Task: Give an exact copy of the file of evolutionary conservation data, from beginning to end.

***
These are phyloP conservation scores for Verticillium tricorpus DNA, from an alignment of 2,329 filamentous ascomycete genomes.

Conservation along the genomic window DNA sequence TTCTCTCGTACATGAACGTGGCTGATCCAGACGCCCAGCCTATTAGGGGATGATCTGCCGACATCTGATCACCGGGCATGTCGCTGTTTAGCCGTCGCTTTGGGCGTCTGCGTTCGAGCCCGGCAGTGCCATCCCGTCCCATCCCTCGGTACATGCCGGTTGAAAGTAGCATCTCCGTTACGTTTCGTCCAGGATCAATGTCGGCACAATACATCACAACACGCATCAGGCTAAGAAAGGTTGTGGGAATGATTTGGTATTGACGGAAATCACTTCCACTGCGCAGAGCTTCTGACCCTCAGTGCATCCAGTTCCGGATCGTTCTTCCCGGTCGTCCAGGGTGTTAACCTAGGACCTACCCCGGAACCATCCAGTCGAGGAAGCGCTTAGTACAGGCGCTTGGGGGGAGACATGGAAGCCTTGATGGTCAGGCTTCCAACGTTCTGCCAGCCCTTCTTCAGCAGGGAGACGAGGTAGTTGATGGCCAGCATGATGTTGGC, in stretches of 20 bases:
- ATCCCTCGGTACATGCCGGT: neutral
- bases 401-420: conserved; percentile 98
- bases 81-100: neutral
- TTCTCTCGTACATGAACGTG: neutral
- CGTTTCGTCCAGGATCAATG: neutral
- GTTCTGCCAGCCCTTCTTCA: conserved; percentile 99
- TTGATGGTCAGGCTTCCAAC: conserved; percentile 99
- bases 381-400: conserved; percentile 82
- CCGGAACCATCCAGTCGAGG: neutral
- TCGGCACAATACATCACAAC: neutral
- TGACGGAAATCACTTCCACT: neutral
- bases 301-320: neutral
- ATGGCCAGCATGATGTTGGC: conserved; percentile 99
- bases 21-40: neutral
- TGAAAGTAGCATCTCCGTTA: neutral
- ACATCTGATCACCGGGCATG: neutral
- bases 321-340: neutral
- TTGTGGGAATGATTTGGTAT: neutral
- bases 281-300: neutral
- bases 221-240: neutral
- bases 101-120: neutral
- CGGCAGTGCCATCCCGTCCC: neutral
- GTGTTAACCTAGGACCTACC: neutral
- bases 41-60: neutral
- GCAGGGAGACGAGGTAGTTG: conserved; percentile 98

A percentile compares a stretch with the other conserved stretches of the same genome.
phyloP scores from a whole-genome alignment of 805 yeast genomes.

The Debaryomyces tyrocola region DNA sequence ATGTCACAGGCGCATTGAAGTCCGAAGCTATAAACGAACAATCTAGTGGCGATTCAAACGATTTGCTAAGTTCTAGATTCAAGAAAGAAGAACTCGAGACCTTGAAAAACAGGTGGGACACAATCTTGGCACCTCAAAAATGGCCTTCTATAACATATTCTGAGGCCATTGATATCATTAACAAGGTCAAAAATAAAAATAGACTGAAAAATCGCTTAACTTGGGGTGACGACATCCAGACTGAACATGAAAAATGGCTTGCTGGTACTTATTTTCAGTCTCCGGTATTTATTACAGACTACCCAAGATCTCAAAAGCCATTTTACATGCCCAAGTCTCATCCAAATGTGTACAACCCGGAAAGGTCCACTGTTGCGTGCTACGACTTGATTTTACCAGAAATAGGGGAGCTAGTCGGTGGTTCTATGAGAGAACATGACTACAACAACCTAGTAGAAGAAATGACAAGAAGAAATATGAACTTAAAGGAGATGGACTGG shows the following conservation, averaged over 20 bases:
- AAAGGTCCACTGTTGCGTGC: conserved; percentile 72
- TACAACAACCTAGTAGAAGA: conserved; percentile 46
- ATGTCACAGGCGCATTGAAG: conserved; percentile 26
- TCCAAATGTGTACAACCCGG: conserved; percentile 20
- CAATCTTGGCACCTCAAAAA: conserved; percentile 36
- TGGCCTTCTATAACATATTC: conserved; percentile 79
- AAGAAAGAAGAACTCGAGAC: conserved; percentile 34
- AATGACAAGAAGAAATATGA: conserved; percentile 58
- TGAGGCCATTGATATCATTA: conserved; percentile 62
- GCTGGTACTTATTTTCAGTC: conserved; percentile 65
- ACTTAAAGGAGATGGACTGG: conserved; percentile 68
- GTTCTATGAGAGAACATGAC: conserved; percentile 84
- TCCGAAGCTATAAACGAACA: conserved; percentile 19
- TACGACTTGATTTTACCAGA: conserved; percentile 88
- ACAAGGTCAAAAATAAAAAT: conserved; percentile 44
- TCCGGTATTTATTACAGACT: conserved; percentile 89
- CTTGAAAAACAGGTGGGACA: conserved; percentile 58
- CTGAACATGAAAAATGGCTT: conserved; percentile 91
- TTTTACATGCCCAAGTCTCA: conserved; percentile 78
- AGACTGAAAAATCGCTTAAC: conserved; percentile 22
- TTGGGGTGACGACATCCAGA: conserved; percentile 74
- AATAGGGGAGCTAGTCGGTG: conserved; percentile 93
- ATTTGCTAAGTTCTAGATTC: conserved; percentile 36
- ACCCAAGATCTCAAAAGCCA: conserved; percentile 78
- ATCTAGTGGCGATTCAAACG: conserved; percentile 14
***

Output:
These are phyloP conservation scores for Verticillium tricorpus DNA, from an alignment of 2,329 filamentous ascomycete genomes.

Conservation along the genomic window DNA sequence TTCTCTCGTACATGAACGTGGCTGATCCAGACGCCCAGCCTATTAGGGGATGATCTGCCGACATCTGATCACCGGGCATGTCGCTGTTTAGCCGTCGCTTTGGGCGTCTGCGTTCGAGCCCGGCAGTGCCATCCCGTCCCATCCCTCGGTACATGCCGGTTGAAAGTAGCATCTCCGTTACGTTTCGTCCAGGATCAATGTCGGCACAATACATCACAACACGCATCAGGCTAAGAAAGGTTGTGGGAATGATTTGGTATTGACGGAAATCACTTCCACTGCGCAGAGCTTCTGACCCTCAGTGCATCCAGTTCCGGATCGTTCTTCCCGGTCGTCCAGGGTGTTAACCTAGGACCTACCCCGGAACCATCCAGTCGAGGAAGCGCTTAGTACAGGCGCTTGGGGGGAGACATGGAAGCCTTGATGGTCAGGCTTCCAACGTTCTGCCAGCCCTTCTTCAGCAGGGAGACGAGGTAGTTGATGGCCAGCATGATGTTGGC, in stretches of 20 bases:
- ATCCCTCGGTACATGCCGGT: neutral
- bases 401-420: conserved; percentile 98
- bases 81-100: neutral
- TTCTCTCGTACATGAACGTG: neutral
- CGTTTCGTCCAGGATCAATG: neutral
- GTTCTGCCAGCCCTTCTTCA: conserved; percentile 99
- TTGATGGTCAGGCTTCCAAC: conserved; percentile 99
- bases 381-400: conserved; percentile 82
- CCGGAACCATCCAGTCGAGG: neutral
- TCGGCACAATACATCACAAC: neutral
- TGACGGAAATCACTTCCACT: neutral
- bases 301-320: neutral
- ATGGCCAGCATGATGTTGGC: conserved; percentile 99
- bases 21-40: neutral
- TGAAAGTAGCATCTCCGTTA: neutral
- ACATCTGATCACCGGGCATG: neutral
- bases 321-340: neutral
- TTGTGGGAATGATTTGGTAT: neutral
- bases 281-300: neutral
- bases 221-240: neutral
- bases 101-120: neutral
- CGGCAGTGCCATCCCGTCCC: neutral
- GTGTTAACCTAGGACCTACC: neutral
- bases 41-60: neutral
- GCAGGGAGACGAGGTAGTTG: conserved; percentile 98

A percentile compares a stretch with the other conserved stretches of the same genome.
phyloP scores from a whole-genome alignment of 805 yeast genomes.

The Debaryomyces tyrocola region DNA sequence ATGTCACAGGCGCATTGAAGTCCGAAGCTATAAACGAACAATCTAGTGGCGATTCAAACGATTTGCTAAGTTCTAGATTCAAGAAAGAAGAACTCGAGACCTTGAAAAACAGGTGGGACACAATCTTGGCACCTCAAAAATGGCCTTCTATAACATATTCTGAGGCCATTGATATCATTAACAAGGTCAAAAATAAAAATAGACTGAAAAATCGCTTAACTTGGGGTGACGACATCCAGACTGAACATGAAAAATGGCTTGCTGGTACTTATTTTCAGTCTCCGGTATTTATTACAGACTACCCAAGATCTCAAAAGCCATTTTACATGCCCAAGTCTCATCCAAATGTGTACAACCCGGAAAGGTCCACTGTTGCGTGCTACGACTTGATTTTACCAGAAATAGGGGAGCTAGTCGGTGGTTCTATGAGAGAACATGACTACAACAACCTAGTAGAAGAAATGACAAGAAGAAATATGAACTTAAAGGAGATGGACTGG shows the following conservation, averaged over 20 bases:
- AAAGGTCCACTGTTGCGTGC: conserved; percentile 72
- TACAACAACCTAGTAGAAGA: conserved; percentile 46
- ATGTCACAGGCGCATTGAAG: conserved; percentile 26
- TCCAAATGTGTACAACCCGG: conserved; percentile 20
- CAATCTTGGCACCTCAAAAA: conserved; percentile 36
- TGGCCTTCTATAACATATTC: conserved; percentile 79
- AAGAAAGAAGAACTCGAGAC: conserved; percentile 34
- AATGACAAGAAGAAATATGA: conserved; percentile 58
- TGAGGCCATTGATATCATTA: conserved; percentile 62
- GCTGGTACTTATTTTCAGTC: conserved; percentile 65
- ACTTAAAGGAGATGGACTGG: conserved; percentile 68
- GTTCTATGAGAGAACATGAC: conserved; percentile 84
- TCCGAAGCTATAAACGAACA: conserved; percentile 19
- TACGACTTGATTTTACCAGA: conserved; percentile 88
- ACAAGGTCAAAAATAAAAAT: conserved; percentile 44
- TCCGGTATTTATTACAGACT: conserved; percentile 89
- CTTGAAAAACAGGTGGGACA: conserved; percentile 58
- CTGAACATGAAAAATGGCTT: conserved; percentile 91
- TTTTACATGCCCAAGTCTCA: conserved; percentile 78
- AGACTGAAAAATCGCTTAAC: conserved; percentile 22
- TTGGGGTGACGACATCCAGA: conserved; percentile 74
- AATAGGGGAGCTAGTCGGTG: conserved; percentile 93
- ATTTGCTAAGTTCTAGATTC: conserved; percentile 36
- ACCCAAGATCTCAAAAGCCA: conserved; percentile 78
- ATCTAGTGGCGATTCAAACG: conserved; percentile 14